Uber, like other consumer services, has an interesting rating system, both for passengers and drivers. Arjun champions this passenger rating system with a score of 4.91, not because he strategizes but because he’s genuinely nice and loves to strike a conversation!
He recently noticed one of the drivers throwing him a 1-star rating. Arjun was taken aback. Out of curiosity, he asked the driver the reason for such a low rating. The driver smiled and explained — “Sir, this is not low. I gave you a №1 rating!”.
Earlier in 2017, Netflix made a big move — ditching their star rating, replacing it with a thumbs-up and thumbs-down rating system. YouTube had taken a similar turn almost a decade ago, in 2009. When it comes to ratings, it’s pretty much all or nothing.
Their conclusive statement was that an overwhelming majority of videos on YouTube had a stellar five-star rating, which meant that user reacted in extremes — either when something is exceptionally amazing or utterly pathetic. For the rest, they didn’t care to react and rate. A point to note here is that the average rating for a video on YouTube was common to all the users. Five red stars on Netflix meant the movie or series is a perfect match for you. The rating you saw next to each movie or series (on Netflix) was an average of like-minded users, not all the users as with YouTube.
Uber’s earlier experience had almost made it mandatory to rate your driver before you move to the next ride. The latest experience has made it optional, with users missing out on rating quite a few times. Uber (San Francisco) sent a guide to its drivers in 2014 that explained how the driver-rating system works. Also, if a driver’s rating was 4.6 or lower, Uber could consider deactivating their account.
“Deactivating the accounts of the drivers who provide consistently poor experiences ensures that Uber continues to be known for quality.”
Uber drivers depend on a good rating to make a living. And so do restaurants, to get better footfalls, amongst many other products and services that are ‘ratings’ dependent for better earnings.
Do we all understand ratings the same way?
Perhaps not. A more informed approach to answer this is to understand the intent of rating systems, specially in the case of today’s digital products.
A Rating System is a possible investment, from your users in your product (digital or otherwise). Once they (your users) are clear about and in favour of the return on this investment, they are more likely to invest, engage better with your rating system. They will help with the product’s growth by rewarding good actions and punishing the not so good ones.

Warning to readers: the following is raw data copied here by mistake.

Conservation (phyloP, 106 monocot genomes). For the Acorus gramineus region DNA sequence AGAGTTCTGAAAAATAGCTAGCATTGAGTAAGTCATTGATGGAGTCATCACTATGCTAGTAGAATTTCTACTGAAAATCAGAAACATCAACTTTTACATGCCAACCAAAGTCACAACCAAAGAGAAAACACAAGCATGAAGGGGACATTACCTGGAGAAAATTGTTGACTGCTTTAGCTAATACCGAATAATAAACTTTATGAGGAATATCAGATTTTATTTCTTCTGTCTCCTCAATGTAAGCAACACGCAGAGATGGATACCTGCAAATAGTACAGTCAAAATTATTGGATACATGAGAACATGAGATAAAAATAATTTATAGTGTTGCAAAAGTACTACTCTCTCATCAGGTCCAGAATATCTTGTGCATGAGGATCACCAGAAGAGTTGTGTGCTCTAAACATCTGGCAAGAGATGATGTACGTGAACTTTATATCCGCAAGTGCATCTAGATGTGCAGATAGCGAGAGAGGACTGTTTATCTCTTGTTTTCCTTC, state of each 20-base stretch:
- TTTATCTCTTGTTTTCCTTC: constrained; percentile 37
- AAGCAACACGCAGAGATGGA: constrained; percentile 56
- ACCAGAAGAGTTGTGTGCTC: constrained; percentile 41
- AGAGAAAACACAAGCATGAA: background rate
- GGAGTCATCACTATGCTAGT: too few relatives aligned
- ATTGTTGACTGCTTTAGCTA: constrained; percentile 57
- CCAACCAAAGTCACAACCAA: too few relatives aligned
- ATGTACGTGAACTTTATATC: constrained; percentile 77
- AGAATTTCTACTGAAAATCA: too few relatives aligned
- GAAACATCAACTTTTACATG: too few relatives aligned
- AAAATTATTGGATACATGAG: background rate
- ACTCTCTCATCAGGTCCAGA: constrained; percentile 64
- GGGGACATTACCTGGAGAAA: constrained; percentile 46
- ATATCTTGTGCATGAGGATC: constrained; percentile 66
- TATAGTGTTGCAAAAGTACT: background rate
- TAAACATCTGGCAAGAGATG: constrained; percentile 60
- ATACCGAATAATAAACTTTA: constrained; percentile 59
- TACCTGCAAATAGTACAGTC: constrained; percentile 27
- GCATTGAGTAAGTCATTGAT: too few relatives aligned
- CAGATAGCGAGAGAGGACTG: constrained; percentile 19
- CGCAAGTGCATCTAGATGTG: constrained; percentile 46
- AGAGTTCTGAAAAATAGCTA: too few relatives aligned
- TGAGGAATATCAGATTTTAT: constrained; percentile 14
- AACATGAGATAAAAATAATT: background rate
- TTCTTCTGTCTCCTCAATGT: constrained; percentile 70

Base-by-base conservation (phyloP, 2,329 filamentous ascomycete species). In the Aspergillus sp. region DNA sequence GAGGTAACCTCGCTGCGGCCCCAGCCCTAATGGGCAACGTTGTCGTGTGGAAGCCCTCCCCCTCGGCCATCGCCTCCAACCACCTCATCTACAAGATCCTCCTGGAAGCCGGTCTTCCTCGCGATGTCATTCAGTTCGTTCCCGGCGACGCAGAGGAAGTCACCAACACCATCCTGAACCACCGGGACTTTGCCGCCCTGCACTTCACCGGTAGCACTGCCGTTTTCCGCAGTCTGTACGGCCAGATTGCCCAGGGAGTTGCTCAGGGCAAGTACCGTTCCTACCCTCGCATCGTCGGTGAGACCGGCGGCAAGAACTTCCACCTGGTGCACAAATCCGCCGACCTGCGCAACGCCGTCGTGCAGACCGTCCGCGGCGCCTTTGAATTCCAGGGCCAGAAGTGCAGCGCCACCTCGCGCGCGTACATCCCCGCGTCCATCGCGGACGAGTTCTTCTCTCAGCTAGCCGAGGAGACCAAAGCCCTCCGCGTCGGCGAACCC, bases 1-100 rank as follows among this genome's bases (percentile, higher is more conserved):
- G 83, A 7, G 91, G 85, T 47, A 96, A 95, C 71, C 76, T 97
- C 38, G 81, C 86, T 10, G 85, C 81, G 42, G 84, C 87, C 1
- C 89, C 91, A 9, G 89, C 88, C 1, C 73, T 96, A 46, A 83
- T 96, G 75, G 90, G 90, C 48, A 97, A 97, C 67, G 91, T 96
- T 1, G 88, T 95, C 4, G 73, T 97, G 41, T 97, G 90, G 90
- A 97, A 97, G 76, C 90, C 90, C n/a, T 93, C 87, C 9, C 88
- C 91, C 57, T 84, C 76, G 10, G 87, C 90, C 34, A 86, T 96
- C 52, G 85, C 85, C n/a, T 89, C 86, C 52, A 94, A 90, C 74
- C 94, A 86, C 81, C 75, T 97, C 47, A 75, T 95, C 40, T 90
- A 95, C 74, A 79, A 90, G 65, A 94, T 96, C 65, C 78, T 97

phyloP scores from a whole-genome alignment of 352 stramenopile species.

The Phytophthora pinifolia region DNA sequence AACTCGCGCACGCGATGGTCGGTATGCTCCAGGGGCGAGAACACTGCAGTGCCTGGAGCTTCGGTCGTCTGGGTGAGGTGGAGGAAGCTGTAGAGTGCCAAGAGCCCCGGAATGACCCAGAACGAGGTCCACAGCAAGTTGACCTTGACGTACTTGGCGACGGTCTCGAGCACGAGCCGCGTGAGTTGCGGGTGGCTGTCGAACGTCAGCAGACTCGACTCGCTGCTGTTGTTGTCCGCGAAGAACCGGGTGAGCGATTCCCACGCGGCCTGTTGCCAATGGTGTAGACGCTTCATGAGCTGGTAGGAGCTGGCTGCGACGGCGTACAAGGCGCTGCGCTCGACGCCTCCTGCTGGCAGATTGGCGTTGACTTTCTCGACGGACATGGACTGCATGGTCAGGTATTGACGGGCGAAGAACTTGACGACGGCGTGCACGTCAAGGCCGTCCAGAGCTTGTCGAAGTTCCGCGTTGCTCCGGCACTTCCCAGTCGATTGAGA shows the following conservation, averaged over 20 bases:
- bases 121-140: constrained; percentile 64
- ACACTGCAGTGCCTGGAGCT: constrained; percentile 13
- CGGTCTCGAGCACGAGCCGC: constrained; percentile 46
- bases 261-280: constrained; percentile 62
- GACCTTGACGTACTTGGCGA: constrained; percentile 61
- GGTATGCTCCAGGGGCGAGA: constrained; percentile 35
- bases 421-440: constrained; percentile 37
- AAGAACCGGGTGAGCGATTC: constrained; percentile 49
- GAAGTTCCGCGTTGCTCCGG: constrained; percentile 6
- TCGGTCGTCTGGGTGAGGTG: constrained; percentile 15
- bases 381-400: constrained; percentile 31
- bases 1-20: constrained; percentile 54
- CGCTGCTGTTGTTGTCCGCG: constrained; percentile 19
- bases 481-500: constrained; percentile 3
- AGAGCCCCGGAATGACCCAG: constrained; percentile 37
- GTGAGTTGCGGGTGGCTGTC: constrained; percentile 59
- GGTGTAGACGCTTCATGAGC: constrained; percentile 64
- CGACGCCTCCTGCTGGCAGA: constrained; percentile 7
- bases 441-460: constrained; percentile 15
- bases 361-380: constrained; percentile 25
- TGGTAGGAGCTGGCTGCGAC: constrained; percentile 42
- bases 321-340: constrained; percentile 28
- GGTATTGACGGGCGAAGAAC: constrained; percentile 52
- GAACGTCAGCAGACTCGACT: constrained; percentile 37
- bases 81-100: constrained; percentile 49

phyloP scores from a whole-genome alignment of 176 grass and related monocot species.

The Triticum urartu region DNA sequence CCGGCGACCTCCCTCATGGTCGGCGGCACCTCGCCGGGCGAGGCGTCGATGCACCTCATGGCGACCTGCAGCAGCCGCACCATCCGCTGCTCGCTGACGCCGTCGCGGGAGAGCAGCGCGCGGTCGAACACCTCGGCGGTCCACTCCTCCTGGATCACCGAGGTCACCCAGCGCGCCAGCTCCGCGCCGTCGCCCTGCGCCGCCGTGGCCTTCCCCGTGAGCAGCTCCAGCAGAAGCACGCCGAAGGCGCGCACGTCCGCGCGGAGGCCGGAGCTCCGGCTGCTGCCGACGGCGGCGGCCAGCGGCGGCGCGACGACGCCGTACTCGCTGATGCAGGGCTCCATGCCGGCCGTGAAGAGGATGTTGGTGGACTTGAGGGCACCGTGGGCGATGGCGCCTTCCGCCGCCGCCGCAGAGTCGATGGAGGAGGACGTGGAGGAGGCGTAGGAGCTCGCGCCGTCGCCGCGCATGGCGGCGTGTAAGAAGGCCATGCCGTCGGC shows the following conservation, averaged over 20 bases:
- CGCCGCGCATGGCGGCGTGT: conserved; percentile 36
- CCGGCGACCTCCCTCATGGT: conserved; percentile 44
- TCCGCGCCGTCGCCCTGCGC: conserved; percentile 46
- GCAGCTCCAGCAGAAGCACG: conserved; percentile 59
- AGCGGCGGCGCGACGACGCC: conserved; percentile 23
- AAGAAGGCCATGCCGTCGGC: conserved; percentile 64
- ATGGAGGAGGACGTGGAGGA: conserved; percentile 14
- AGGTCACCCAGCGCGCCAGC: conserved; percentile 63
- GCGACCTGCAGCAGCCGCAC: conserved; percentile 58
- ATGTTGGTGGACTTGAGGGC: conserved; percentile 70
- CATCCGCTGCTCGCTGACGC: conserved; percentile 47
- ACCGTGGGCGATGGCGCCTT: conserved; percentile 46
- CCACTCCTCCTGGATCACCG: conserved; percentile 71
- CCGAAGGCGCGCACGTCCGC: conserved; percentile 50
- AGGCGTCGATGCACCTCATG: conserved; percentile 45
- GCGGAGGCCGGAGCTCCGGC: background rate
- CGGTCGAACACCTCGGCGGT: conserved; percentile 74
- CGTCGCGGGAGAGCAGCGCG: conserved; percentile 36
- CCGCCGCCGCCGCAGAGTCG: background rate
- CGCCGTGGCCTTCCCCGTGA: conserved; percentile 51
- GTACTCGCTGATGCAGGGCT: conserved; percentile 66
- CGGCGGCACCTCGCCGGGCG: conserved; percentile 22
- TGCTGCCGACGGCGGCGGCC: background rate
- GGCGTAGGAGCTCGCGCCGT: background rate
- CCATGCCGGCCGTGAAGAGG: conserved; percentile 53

We recently conducted a related survey for one of our client’s project. More than 50 percent of the respondents take 7 as the lowest rating on IMDB, for them to watch that movie. Anything less would make them skip the movie! Interestingly, the LAR (lowest acceptable rating) for a show or series with the same set of respondents, is 8 (and not 7, like movies). “I almost never rate a movie more than 8, given it’s an ideal movie” — one of the respondents revealed. While a 7 rating is acceptable, 9 is too rare and exceptional for movies. The same set of users would vote the same movie as ‘thumbs up’, on Netflix.
Platforms, their usage, rating systems and their eventual participative results seem to play a great psychological role in how a user rates a content piece. Colors, labels and the immediate effect of the rating are also major influencers.
About 80 percent of the respondents from the same survey claim to hire an uber at least once a week, with more than 30 percent boarding one everyday. Almost 50 percent of these Uber commuters will cancel their ride if the driver has a rating anything less than 4.5 (out of 5)! The same users browse the listings on Zomato for a minimum of once a month. The LAR for a restaurant drops to 3.8 (out of 5)! Perhaps, the frequency of usage and relevance to everyday life are also influencing our perception of ratings.
“A 4-star rating is for working as expected. 5 is for exceeding expectations!”
Instagram (or Facebook) likes and Twitter’s retweets are rating systems as well, the true binary ones in fact. Usually, users don’t rate ‘blah’ experiences. They rate extremes — love or hate! Facebook, Twitter and Instagram do not care about the ‘hate’ inducing experiences. They value and popularize the experiences users ‘love’. Binary systems ease the act of getting ratings, for users have to act only when they love something on these platforms.